It’s obvious to me that opening my own business has caused global warming…because, as Al Gore points out in his movie, An Inconvenient Truth, correlation equals causation.


Before you tell me that I am just being silly—temperatures rise in summertime and so Los Angeles’ latest heat wave is not caused by Global Warming—let me point out that I already know that. But in the context of World History (the 5 billion-year version, not the 5000-year one), my six month data set is about as statistically-significant as the 111-year set of data used to claim that 2006 is the hottest year in recorded history. My data cover 1 ten-bllionth of time compared to One 50-millionth of the earth’s life.

Does climate change exist? Certainly. I won’t deny that—but I will challenge anyone who claims that they know why or how.

What I did learn from Al gore’s movie is that once every few 100,000 years, there is a significant increase in global temperatures. We’re in an upswing which looks a lot like those which came before it.

Using the data from ice cores over the last 600,000 years, we see that as temperatures rise, so does the amount of carbon dioxide in the air. For Al Gore, that’s proof enough that carbon dioxide causes global warming.

Perhaps—but how do we know that it isn’t the other way around? How do we know that there is not an external force which has much longer cycles—such as a cyclical increase in solar storms or something about our position in the Milky Way—which would cause temperatures to rise yet be undetectable to humans since it has been the “normal” since we’ve been able to track such a thing?

This is a big universe, and it’s been around a long time, so whenever someone says that it’s getting awful hot lately, please remind them…it’s Summer!

My Big Fat Life

I’m a little uncomfortable with the new darling of the media and literary world, the fat girl. I don’t like that she is being “exposed,” changing the cardinal rule of fatdom: maintain a low profile.
Now fat girls are everywhere are speaking out, bemoaning the culture that labels them ugly, dredging up childhoods of pain and embarrassment and proclaiming themselves free of dieting, depression or capitulation. What’s next? I’m waiting for fat girl bars to open or someone to organize a Obese Rights march on the capital.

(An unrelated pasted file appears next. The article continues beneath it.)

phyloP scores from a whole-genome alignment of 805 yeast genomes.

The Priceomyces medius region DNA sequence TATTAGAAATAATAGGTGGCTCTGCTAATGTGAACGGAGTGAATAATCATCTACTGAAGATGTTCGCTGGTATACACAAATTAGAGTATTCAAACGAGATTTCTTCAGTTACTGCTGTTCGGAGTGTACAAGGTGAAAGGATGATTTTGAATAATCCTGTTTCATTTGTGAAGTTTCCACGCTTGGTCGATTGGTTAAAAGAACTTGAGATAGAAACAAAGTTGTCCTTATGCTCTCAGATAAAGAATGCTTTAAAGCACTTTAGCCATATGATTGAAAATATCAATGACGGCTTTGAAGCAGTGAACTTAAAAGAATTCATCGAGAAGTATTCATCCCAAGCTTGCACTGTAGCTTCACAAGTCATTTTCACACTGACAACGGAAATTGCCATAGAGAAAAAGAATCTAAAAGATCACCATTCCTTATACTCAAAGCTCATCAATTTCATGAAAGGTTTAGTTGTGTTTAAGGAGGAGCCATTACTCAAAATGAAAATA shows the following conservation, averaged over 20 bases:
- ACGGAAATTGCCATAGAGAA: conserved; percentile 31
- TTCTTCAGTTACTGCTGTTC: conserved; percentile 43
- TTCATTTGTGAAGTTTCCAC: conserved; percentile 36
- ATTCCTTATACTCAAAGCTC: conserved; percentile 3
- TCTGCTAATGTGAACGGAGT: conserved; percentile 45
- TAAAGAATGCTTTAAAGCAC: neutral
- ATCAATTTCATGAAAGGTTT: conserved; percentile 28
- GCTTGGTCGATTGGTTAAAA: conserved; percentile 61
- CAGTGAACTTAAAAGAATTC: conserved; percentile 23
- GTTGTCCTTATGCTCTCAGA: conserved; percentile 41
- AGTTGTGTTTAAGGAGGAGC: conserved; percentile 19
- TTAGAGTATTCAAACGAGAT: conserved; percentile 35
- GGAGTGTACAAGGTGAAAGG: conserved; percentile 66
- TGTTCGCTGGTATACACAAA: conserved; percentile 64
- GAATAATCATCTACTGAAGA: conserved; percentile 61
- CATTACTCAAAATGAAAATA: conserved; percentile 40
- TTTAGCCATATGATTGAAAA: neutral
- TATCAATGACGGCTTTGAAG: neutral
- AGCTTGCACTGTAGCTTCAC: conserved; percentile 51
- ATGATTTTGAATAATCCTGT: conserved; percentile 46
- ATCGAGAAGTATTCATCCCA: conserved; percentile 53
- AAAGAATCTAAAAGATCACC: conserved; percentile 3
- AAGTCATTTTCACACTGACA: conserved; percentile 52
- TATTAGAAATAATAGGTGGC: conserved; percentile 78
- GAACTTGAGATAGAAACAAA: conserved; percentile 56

Let me just say up front that I am and have always been a fat girl. I was fat before fat became interesting and profitable; back when our clothing was relegated to a tiny rack of hideous flowered tents in the back of the store under a big sign that said “Chubbies;” back when it made sense to a pediatrician to place an 8-year-old on a 400-calorie-a-day diet and send a 13-year-old to school on what was, basically, speed; back before “tolerance” was a buzzword we use to point out someone’s differences.
I suspect all this attention started when statistics showed up saying that more than half of the adults in the U.S. are overweight or obese. Naturally, the response was a lot of people making money offering diet and exercise programs and books, but very little actual weight loss going on.
No one wants to talk seriously about what is causing this “obesity epidemic.” They want to talk about what they can sell to its victims (oh, that word) and how they make can make money off the trend.
For any health care people reading this, let me, a long-time “sufferer,” make this very clear: It’s. Not. The. Food.

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A Hausfrau Explains Global Warming

Al Gore was just on the front cover of the Sunday magazine of Spain’s leading daily newspaper as “The Prophet of Climate Change” with an interview inside where he talked up his movie “An Inconvenient Truth” (“Una verdad inconveniente”) about global warming and his concerns about the environment.
(That’s how the global news cycle works, by the way. Spaniards get exposed to U.S. trends in books, movies and ideas (at least the ones being well flacked) with a slight delay. Americans get Spanish thinkers on the cover of the NY Times Sunday magazine…um, never?)
It was a “preaching to the choir” interview, in part because Europe is considered a relative good guy for the environment. Or at least better than the U.S. When people are looking for an example of how the U.S. can be less wasteful of resources, some will point to Europe, which has a fine standard of living but is generally less piggish.